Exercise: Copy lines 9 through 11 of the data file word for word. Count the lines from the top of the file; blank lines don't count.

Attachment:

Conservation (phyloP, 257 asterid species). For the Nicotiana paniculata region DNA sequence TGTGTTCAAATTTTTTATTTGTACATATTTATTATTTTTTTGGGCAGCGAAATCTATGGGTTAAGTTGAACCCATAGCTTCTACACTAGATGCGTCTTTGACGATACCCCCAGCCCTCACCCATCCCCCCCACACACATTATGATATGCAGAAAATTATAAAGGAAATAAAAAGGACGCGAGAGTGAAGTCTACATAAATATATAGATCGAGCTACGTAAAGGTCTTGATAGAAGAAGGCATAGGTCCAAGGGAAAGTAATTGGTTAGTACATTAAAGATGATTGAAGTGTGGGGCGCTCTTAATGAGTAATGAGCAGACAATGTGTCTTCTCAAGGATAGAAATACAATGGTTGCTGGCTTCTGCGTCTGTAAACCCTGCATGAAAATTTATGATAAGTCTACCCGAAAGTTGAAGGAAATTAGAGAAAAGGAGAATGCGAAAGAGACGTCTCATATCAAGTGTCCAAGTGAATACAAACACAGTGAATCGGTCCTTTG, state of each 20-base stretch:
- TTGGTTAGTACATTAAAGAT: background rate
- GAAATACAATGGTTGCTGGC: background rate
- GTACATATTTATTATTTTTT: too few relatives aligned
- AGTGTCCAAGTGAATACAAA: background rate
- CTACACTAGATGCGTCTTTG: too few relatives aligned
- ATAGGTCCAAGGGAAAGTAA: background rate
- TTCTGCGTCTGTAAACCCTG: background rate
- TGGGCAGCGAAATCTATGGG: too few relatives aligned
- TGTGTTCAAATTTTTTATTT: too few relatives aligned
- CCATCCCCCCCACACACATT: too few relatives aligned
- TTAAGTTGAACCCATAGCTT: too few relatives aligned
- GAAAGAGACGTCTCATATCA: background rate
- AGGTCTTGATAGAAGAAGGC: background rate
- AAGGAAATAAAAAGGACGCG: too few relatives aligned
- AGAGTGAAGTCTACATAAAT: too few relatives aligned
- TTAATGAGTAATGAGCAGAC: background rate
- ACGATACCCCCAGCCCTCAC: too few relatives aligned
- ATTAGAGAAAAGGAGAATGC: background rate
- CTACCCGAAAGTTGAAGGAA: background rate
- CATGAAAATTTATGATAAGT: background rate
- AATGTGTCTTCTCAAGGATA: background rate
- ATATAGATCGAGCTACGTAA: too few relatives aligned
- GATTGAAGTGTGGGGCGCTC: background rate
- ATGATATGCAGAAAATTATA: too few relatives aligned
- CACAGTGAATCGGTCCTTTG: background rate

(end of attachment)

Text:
- TGGGCAGCGAAATCTATGGG: too few relatives aligned
- TGTGTTCAAATTTTTTATTT: too few relatives aligned
- CCATCCCCCCCACACACATT: too few relatives aligned